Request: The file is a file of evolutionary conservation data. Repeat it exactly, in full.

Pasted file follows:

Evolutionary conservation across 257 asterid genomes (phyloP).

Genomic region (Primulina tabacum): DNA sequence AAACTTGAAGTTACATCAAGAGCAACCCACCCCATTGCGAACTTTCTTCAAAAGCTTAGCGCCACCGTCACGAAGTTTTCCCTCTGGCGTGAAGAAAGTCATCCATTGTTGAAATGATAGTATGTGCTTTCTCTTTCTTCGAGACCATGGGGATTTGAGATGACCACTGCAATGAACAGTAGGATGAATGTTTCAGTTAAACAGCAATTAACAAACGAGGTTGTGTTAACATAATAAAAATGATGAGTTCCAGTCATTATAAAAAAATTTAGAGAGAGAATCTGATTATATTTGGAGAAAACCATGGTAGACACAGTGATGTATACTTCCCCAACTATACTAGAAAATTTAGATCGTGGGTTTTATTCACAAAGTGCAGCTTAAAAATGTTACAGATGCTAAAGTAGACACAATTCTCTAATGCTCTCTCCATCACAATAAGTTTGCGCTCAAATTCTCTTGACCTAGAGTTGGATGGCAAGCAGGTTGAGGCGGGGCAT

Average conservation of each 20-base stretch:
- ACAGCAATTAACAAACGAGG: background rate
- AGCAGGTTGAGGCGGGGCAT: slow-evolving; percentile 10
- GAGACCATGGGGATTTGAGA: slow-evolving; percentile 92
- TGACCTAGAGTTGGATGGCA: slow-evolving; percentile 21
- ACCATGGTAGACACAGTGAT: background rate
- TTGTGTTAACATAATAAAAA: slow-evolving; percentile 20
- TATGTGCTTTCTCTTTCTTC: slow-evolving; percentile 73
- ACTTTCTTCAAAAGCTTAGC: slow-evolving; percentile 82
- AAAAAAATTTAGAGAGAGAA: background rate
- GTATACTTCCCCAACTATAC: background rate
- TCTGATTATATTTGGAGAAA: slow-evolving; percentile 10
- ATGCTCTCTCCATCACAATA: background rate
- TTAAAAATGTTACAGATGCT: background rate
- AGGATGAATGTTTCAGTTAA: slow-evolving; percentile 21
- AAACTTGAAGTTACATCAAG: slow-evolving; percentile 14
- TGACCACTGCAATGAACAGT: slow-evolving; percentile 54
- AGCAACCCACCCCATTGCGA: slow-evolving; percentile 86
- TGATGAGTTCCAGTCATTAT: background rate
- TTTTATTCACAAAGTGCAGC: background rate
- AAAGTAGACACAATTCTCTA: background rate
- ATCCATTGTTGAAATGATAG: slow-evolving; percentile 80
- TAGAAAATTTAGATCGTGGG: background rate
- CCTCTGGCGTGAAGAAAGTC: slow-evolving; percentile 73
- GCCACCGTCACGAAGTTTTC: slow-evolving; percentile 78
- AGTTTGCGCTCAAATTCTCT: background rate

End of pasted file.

Evolutionary conservation across 257 asterid genomes (phyloP).

Genomic region (Primulina tabacum): DNA sequence AAACTTGAAGTTACATCAAGAGCAACCCACCCCATTGCGAACTTTCTTCAAAAGCTTAGCGCCACCGTCACGAAGTTTTCCCTCTGGCGTGAAGAAAGTCATCCATTGTTGAAATGATAGTATGTGCTTTCTCTTTCTTCGAGACCATGGGGATTTGAGATGACCACTGCAATGAACAGTAGGATGAATGTTTCAGTTAAACAGCAATTAACAAACGAGGTTGTGTTAACATAATAAAAATGATGAGTTCCAGTCATTATAAAAAAATTTAGAGAGAGAATCTGATTATATTTGGAGAAAACCATGGTAGACACAGTGATGTATACTTCCCCAACTATACTAGAAAATTTAGATCGTGGGTTTTATTCACAAAGTGCAGCTTAAAAATGTTACAGATGCTAAAGTAGACACAATTCTCTAATGCTCTCTCCATCACAATAAGTTTGCGCTCAAATTCTCTTGACCTAGAGTTGGATGGCAAGCAGGTTGAGGCGGGGCAT

Average conservation of each 20-base stretch:
- ACAGCAATTAACAAACGAGG: background rate
- AGCAGGTTGAGGCGGGGCAT: slow-evolving; percentile 10
- GAGACCATGGGGATTTGAGA: slow-evolving; percentile 92
- TGACCTAGAGTTGGATGGCA: slow-evolving; percentile 21
- ACCATGGTAGACACAGTGAT: background rate
- TTGTGTTAACATAATAAAAA: slow-evolving; percentile 20
- TATGTGCTTTCTCTTTCTTC: slow-evolving; percentile 73
- ACTTTCTTCAAAAGCTTAGC: slow-evolving; percentile 82
- AAAAAAATTTAGAGAGAGAA: background rate
- GTATACTTCCCCAACTATAC: background rate
- TCTGATTATATTTGGAGAAA: slow-evolving; percentile 10
- ATGCTCTCTCCATCACAATA: background rate
- TTAAAAATGTTACAGATGCT: background rate
- AGGATGAATGTTTCAGTTAA: slow-evolving; percentile 21
- AAACTTGAAGTTACATCAAG: slow-evolving; percentile 14
- TGACCACTGCAATGAACAGT: slow-evolving; percentile 54
- AGCAACCCACCCCATTGCGA: slow-evolving; percentile 86
- TGATGAGTTCCAGTCATTAT: background rate
- TTTTATTCACAAAGTGCAGC: background rate
- AAAGTAGACACAATTCTCTA: background rate
- ATCCATTGTTGAAATGATAG: slow-evolving; percentile 80
- TAGAAAATTTAGATCGTGGG: background rate
- CCTCTGGCGTGAAGAAAGTC: slow-evolving; percentile 73
- GCCACCGTCACGAAGTTTTC: slow-evolving; percentile 78
- AGTTTGCGCTCAAATTCTCT: background rate